Based on the first English-language Gay Novel, Live and Learn by Gothic author Francis Lathom, Fortune’s Lot is a retelling that brings the historically-significant but nearly-lost work back into the public eye.
Originally written as part of Lathom’s series of Gothic romances, which were extremely popular in his day, he gained notoriety (of a sort) when Jane Austen included one of earlier works, The Midnight Bell, in a list of “dreadful books” listed in Northanger Abbey.
Fortune’s Lot follows the roundabout adventures of a young man known only as the town barber’s nephew as he rises in fortune and power during England of the 1820s. Before Queen Victoria, before Charles Dickens, Lathom’s works hinted at same-sex relations, but due to the social climate of the time, he could not be more open about his own predilection. This retelling brings the same-sex aspects to the forefront, allowing the narrator to describe his feelings and thoughts as he learns to navigate Regency society.
I have completed the final draft of my latest book, a retelling of Bayard Taylor’s 1869 novel “Joseph and His Friend: A Pennsylvania Story.” If you are interested in being listed as a Reader or would like to provide a blurb, please let me know.
Joseph Asten is a 23-year-old farmer living in the Allegheny River Valley shortly after the Civil War. He knew his romantic feelings toward other men differed from most others. His plan to marry a woman who knew of his “dual nature” did not work out as well as he had hoped.
My best guess is that I will have print copies by the end of June.
At a recent reading, a fellow author suggested that I had invented a new genre: retelling of historically-significant books nearly lost to memory. With “Vanya Says, ‘Go!'” I attempted to rescue a groundbreaking work but revisiting and retelling the story. There was no reason why I could not do the same with other, similar books.
After some research, I decided upon my next project, a retelling of the “first American Gay novel,” Bayard Taylor’s “Joseph and His Friend: A Pennsylvania Story.” First published as a serial for “The Atlantic” in 1869, “Joseph” was an homage to Taylor’s poet friend, Fitz-Greene Halleck, who had recently died. The original attempted to tell a tale of “love stronger than brotherly love,” but because of the conservative moral climate at the time, much of the intimacy had to be hidden behind coded language and veiled phrases. I am attempting to tell the story more openly and with a more modern style.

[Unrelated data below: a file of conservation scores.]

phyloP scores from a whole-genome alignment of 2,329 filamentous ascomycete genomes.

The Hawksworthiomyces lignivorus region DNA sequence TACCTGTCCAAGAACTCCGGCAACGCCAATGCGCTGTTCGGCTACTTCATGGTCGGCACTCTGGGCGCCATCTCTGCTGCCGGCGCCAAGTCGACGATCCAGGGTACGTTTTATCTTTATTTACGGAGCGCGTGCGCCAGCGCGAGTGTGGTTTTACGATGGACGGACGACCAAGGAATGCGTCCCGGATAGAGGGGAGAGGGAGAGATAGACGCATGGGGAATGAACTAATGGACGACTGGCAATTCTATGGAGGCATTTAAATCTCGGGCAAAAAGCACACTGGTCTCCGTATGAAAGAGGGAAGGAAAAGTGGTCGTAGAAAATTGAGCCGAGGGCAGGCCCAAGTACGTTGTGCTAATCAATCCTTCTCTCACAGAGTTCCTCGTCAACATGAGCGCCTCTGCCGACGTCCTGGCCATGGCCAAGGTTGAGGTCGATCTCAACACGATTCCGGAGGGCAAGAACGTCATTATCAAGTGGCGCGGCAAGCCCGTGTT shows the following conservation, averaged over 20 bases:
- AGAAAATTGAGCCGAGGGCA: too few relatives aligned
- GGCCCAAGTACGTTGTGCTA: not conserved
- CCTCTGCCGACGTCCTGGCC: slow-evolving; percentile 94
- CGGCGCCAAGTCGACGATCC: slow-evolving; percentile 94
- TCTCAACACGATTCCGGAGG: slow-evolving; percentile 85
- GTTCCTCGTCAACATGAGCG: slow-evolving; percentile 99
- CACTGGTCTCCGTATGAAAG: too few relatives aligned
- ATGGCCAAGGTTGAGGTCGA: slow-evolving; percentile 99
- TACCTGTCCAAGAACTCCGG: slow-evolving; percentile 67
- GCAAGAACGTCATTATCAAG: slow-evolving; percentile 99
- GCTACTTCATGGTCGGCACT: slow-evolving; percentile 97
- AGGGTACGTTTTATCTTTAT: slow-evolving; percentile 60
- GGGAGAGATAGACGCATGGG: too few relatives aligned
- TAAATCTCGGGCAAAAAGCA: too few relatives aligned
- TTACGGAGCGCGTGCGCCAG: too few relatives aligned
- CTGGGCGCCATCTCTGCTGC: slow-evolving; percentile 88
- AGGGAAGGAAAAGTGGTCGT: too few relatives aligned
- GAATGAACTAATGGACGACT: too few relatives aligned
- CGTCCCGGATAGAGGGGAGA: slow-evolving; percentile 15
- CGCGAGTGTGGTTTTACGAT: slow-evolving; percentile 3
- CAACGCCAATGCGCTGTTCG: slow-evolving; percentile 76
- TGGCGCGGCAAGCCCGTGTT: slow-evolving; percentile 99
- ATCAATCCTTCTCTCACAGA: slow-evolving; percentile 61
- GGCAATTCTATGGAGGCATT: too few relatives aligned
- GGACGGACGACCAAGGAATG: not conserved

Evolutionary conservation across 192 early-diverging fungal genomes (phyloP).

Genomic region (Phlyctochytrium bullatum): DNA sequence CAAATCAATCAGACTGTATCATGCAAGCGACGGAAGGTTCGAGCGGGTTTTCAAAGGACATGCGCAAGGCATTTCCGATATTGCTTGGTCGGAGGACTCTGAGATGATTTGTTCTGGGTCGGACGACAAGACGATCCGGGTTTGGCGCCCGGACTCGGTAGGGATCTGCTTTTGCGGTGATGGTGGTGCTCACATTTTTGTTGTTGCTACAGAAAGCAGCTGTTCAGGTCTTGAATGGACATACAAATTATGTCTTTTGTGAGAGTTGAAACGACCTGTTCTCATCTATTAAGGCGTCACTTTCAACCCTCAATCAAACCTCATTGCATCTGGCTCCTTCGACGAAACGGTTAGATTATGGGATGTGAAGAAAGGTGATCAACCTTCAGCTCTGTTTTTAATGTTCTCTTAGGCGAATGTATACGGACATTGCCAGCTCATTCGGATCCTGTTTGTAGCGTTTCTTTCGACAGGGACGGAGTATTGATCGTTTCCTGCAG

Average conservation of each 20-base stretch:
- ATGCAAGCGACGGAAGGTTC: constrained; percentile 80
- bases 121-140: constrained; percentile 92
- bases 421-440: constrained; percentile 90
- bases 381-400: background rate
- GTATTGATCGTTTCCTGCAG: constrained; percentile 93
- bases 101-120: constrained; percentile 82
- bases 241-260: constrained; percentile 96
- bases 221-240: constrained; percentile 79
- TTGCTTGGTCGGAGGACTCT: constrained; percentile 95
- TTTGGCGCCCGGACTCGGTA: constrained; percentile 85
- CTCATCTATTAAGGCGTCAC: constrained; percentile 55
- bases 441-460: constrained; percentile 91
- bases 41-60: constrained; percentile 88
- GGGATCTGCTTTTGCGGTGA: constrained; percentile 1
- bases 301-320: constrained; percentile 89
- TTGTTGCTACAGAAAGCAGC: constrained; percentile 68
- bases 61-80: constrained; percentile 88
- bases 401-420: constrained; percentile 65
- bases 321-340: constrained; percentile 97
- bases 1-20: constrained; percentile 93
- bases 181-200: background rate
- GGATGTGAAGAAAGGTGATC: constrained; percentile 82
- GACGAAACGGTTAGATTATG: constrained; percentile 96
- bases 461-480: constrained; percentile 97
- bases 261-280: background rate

I had the honor of reading at an event yesterday for the launch of Olga Zilberbourg’s book of short stories published in Moscow. As the topic was Russian-American literature, I spoke about and read from my book, “Vanya Says, ‘Go!'” because it was originally written in Russian and I retold it in English. The feedback was quite positive (although no one bought any books), and one of the other authors gave me some motivation to continue this new genre I seem to have created. The other readers read from their own works or favorites. A great afternoon!
You can view my reading of “Vanya Says, ‘Go!'” at Laurel Book Store by clicking this link: https://www.facebook.com/events/128351030989009/permalink/153688005121978/